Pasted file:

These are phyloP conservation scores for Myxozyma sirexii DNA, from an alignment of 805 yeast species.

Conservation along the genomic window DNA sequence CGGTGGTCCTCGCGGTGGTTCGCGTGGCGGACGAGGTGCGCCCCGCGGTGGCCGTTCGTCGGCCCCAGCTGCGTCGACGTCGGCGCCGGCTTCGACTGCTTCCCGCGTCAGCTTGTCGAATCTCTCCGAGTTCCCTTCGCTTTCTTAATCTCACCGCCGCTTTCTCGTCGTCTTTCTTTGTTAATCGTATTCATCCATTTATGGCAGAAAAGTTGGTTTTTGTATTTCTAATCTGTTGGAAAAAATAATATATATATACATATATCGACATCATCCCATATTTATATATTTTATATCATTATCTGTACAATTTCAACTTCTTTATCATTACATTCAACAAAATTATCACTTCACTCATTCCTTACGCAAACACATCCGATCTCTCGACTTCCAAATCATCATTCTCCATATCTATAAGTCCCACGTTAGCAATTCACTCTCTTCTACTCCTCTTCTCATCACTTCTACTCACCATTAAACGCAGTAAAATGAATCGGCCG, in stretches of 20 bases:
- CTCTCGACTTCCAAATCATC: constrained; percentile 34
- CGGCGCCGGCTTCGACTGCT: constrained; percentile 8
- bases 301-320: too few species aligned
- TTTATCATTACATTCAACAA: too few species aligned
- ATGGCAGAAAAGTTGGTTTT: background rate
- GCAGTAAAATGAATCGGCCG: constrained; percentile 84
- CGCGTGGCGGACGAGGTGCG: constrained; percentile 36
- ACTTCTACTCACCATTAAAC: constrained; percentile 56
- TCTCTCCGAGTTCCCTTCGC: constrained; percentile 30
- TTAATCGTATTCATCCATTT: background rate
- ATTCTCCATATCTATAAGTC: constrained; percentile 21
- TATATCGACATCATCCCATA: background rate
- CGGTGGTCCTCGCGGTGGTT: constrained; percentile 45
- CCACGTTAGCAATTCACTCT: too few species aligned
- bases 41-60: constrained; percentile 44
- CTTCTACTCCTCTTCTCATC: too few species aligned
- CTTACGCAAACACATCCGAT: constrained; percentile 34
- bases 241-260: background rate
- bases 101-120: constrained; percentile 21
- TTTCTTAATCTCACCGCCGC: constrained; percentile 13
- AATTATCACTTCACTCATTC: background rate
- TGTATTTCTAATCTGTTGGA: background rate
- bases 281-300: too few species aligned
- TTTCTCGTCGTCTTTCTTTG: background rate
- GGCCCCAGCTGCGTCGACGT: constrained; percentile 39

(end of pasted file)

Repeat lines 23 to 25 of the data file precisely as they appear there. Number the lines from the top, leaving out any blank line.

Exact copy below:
- AATTATCACTTCACTCATTC: background rate
- TGTATTTCTAATCTGTTGGA: background rate
- bases 281-300: too few species aligned